It’s time your generation learned something about sacrifice for the greater good, the good of your elders, the baby boomers. When we bought homes, we had to commit unrealistic percentages of our income to housing, lie on mortgage applications, and take out financing on unstable mortgage terms — and we did this willingly because we believed the next generation would make the same sacrifices to benefit their forefathers as we did.

We made these sacrifices willingly because the benefits were worth the price we paid. Look what those who bought before us received in return:

  1. Dramatic increases in wealth through home equity. I think we can all agree this is desirable. You want to be rich, right?
  2. The ability to spend more than what is earned through productive activities like work. Think of all the BMWs, Mercedes, vacations to Maui, Coach Bags, designer jeans, Rolex watches and other items purchased with home equity lines of credit. You want to double your spending power, right?
  3. The ability to buy furniture and home improvements without saving or spending income. Your house should be a self-sustaining asset which provides the ability to maintain itself with perpetual appreciation. Who would not want that?

We provided all of this to the buyers who came before us, and all we ask is that you do the same for us. Is not this a fair bargain? You want the same for yourself, right? If you do this, the next generation of buyers will learn from your example, and they will be willing to do the same. You are preserving the American Dream.


Some have argued it is our fault the housing market crashed. If we had simply made our payments, the foreclosures and price destruction would have been avoided. I say this is rubbish. The lenders failed us.

They knew we could not make those payments when we took out the loans.

They knew we were not truthful on our loan applications.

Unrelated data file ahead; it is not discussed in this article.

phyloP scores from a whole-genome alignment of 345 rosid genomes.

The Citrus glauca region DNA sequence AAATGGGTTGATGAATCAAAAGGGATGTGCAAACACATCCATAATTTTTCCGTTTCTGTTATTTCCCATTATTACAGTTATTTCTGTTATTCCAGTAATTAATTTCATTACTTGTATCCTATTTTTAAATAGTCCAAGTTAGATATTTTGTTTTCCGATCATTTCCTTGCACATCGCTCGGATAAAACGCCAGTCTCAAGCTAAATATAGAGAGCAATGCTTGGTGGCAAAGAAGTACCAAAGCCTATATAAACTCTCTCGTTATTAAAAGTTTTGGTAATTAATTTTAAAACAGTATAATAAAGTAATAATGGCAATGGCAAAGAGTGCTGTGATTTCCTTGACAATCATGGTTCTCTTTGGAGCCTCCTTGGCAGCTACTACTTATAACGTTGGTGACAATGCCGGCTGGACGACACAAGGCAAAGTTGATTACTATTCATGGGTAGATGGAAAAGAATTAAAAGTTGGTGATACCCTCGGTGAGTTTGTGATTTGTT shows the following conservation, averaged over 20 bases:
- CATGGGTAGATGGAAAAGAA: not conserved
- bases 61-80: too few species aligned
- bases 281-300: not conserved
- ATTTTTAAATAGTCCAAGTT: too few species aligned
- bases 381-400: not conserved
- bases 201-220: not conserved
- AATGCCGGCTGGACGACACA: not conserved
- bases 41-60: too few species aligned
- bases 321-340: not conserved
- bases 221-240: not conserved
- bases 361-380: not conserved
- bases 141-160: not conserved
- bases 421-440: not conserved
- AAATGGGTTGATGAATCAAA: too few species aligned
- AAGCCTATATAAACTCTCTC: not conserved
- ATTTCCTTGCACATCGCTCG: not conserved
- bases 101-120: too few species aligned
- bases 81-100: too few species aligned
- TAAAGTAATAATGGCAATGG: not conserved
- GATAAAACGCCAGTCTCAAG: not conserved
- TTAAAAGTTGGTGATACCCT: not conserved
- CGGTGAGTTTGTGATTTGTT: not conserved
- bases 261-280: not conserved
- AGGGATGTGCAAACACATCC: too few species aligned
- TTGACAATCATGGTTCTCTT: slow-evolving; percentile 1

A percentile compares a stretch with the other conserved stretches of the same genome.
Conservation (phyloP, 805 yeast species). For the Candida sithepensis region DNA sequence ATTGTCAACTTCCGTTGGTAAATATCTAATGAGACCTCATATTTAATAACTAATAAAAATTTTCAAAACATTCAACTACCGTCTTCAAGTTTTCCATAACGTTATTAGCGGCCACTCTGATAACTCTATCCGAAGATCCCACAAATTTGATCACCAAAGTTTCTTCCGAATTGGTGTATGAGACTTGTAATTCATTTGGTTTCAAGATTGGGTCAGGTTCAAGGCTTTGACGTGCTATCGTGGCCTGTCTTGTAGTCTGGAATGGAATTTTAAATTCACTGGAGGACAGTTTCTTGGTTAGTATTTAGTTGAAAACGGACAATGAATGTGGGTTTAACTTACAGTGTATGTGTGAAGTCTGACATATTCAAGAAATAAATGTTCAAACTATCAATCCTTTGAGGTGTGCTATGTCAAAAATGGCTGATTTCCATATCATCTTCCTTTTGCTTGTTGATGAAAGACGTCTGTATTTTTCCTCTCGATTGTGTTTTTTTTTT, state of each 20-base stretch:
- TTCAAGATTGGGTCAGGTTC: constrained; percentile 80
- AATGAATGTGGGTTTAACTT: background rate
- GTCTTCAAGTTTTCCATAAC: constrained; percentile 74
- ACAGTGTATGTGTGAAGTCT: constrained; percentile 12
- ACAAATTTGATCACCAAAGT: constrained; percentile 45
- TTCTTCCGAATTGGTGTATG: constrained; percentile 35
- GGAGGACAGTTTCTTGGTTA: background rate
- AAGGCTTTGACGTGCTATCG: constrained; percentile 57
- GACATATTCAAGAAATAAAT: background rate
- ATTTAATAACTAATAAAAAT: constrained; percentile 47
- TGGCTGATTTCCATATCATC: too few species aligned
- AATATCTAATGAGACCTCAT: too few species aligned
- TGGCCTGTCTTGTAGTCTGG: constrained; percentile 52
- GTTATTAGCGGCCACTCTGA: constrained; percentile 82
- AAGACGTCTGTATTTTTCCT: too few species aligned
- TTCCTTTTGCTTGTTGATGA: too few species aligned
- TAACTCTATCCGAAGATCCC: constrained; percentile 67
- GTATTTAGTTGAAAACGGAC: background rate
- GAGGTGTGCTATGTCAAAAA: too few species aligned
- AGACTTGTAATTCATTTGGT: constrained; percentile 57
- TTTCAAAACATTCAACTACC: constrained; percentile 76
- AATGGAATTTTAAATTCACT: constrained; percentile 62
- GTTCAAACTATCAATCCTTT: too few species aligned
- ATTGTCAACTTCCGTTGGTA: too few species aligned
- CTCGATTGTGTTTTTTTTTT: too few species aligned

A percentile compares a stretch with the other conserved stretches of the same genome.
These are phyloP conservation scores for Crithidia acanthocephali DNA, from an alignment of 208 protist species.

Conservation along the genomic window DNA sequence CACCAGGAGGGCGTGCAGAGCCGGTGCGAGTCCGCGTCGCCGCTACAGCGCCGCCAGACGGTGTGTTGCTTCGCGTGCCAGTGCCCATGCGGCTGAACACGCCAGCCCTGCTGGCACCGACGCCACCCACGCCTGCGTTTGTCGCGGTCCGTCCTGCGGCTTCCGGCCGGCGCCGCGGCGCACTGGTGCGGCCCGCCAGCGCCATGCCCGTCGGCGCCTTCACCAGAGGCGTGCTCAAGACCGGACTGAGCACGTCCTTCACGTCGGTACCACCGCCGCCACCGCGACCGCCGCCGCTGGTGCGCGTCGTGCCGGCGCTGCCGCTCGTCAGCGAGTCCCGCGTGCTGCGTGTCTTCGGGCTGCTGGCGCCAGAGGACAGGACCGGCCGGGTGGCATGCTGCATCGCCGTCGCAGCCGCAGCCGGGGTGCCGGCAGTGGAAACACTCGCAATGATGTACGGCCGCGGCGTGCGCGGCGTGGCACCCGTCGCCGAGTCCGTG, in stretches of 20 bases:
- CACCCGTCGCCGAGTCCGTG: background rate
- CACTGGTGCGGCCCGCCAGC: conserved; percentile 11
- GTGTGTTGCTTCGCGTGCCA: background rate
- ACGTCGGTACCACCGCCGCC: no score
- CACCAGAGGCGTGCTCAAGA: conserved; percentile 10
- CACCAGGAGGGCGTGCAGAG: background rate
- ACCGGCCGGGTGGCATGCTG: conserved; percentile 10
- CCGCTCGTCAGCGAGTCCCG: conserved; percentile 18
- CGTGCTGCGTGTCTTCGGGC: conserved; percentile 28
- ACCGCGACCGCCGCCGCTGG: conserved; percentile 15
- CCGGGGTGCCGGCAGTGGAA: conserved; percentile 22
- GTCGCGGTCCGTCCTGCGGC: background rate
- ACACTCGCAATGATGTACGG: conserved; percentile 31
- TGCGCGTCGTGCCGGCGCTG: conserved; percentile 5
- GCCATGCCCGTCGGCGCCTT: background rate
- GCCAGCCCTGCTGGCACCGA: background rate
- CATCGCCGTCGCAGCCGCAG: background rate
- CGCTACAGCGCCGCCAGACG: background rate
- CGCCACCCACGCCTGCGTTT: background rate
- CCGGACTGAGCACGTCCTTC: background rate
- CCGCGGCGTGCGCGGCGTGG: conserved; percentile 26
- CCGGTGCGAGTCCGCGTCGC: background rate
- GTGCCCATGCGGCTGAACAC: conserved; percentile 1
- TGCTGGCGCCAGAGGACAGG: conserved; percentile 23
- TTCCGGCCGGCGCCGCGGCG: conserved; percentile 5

They knew they were going to have to provide opportunities for serial refinancing of ever increasing amounts of debt.

They failed us.

They are the ones who ruined the American Dream, not us.


The tightening of credit just means you will have to make more significant sacrifices to keep the American Dream alive. You may need to borrow money from family members or solicit larger gifts. You may need to become more creative in your attempts to inflate your income or assets. All we had to do was sign some fraudulent paperwork, but you may have to forge some documents or buy a seasoned credit line or find a hard-money lender who does not record the debt (loan sharks). It is going to be tough, but look at the benefits listed above. Is it not worth the sacrifice?

It is time for you to buy now. Trees really can grow to the sky; prices really can go up forever–if you hold up your end of the American Dream. To paraphrase Winston Churchill,

Let us therefore brace ourselves to our duties, and so bear ourselves that if the {American Dream} last for a thousand years, men will still say, ‘This was their finest hour.’

This is your chance to stand up for what is right and perpetuate a system that is beneficial to our society. History will remember what you do. Will you be the generation that lived up to its duties, or will this be the end of the American Dream as we know it?

You Millennials must decide. We’ve reached the end of government bailouts, the powers-that-be reflated the housing bubble so now you can bail us out, but we need you to act. Sitting on the fence or staying in your parent’s basement doesn’t help us, and quite frankly, it isn’t very American. You must get up off your lazy, entitled asses and buy a home today!